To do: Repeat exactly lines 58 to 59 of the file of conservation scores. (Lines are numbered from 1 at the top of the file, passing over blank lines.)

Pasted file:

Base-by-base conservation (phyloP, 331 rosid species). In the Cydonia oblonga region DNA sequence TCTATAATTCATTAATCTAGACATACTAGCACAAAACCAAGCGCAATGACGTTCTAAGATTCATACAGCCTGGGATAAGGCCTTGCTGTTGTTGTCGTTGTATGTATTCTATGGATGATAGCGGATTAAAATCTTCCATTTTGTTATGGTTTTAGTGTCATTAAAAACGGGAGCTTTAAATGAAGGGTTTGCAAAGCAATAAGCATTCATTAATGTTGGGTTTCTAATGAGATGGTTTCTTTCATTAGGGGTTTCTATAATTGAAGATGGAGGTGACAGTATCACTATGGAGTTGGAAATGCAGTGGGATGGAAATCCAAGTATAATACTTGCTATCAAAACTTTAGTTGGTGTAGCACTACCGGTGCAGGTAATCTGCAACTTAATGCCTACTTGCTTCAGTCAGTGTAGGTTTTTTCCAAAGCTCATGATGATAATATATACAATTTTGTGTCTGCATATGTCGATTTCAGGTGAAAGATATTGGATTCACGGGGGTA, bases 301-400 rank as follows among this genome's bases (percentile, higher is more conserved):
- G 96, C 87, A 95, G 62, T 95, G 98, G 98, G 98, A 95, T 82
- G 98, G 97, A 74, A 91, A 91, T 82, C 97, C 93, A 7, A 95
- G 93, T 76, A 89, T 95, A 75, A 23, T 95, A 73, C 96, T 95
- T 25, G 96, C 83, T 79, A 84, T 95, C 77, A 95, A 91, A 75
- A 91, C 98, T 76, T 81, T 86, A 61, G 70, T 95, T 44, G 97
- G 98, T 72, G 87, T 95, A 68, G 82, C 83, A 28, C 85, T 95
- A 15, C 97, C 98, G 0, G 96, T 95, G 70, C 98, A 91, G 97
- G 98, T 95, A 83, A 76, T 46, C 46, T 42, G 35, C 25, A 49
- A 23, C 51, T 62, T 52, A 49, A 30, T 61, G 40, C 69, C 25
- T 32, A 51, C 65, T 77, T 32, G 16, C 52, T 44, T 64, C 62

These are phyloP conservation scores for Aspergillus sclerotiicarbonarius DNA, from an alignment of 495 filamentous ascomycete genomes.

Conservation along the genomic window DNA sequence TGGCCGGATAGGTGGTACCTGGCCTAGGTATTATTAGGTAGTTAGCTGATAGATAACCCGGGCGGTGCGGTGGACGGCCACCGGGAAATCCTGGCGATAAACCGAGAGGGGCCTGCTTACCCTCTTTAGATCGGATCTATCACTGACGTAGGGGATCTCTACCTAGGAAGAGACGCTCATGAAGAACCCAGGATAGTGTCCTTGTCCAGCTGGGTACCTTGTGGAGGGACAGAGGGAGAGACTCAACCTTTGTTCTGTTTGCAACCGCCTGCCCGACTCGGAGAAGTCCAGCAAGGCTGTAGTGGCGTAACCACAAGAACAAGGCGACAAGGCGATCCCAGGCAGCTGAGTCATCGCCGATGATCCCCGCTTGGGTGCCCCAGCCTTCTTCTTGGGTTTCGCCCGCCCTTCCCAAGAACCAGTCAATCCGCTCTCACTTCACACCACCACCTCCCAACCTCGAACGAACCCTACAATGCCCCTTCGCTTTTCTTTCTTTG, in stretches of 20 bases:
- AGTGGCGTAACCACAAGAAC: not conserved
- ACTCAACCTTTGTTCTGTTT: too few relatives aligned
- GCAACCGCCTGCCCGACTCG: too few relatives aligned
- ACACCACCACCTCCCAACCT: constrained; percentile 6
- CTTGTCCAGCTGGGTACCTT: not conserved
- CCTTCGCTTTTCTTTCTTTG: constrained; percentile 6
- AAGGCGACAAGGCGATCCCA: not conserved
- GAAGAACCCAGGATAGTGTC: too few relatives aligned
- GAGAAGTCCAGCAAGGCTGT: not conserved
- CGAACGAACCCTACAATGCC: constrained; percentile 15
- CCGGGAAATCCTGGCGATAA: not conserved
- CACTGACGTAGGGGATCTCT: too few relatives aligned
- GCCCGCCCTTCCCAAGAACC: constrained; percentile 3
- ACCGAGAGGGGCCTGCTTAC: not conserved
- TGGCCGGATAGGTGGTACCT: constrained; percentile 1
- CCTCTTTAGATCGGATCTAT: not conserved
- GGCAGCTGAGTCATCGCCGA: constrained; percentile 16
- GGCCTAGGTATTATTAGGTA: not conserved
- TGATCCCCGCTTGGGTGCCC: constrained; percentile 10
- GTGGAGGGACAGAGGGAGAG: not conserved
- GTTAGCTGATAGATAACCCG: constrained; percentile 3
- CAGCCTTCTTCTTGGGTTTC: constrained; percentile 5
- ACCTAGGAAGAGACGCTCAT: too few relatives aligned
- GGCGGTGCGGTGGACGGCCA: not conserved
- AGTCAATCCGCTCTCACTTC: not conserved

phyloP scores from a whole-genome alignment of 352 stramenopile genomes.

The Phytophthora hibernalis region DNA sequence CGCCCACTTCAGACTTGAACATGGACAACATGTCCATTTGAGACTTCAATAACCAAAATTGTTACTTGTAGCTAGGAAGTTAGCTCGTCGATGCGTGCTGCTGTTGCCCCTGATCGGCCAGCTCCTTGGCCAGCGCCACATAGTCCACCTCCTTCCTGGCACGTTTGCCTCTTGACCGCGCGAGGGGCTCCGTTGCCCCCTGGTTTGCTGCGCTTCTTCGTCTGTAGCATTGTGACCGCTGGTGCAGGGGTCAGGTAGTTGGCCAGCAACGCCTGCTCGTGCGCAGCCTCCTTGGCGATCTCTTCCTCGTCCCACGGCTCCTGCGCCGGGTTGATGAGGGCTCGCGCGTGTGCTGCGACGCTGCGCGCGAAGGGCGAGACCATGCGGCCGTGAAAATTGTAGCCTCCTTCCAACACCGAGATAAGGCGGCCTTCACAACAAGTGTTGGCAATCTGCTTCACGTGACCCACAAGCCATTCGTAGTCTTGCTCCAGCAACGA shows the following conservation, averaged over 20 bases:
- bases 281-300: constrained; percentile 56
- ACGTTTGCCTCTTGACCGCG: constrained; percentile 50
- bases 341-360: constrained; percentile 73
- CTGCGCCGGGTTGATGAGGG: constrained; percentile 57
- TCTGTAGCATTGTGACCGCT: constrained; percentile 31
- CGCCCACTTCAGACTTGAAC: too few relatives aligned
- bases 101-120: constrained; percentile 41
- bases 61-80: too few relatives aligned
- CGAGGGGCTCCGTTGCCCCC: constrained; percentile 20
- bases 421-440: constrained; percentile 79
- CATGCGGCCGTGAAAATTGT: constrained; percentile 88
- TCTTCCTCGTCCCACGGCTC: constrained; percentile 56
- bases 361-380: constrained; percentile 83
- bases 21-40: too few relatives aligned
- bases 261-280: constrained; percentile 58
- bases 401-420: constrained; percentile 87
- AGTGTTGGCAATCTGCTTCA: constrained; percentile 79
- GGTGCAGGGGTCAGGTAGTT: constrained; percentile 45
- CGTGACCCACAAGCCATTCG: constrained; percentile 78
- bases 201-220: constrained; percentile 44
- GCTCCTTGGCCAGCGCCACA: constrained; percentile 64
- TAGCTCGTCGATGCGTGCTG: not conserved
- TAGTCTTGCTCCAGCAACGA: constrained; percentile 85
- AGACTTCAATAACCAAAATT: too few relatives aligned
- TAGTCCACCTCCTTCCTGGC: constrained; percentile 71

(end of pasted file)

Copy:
- GGTGCAGGGGTCAGGTAGTT: constrained; percentile 45
- CGTGACCCACAAGCCATTCG: constrained; percentile 78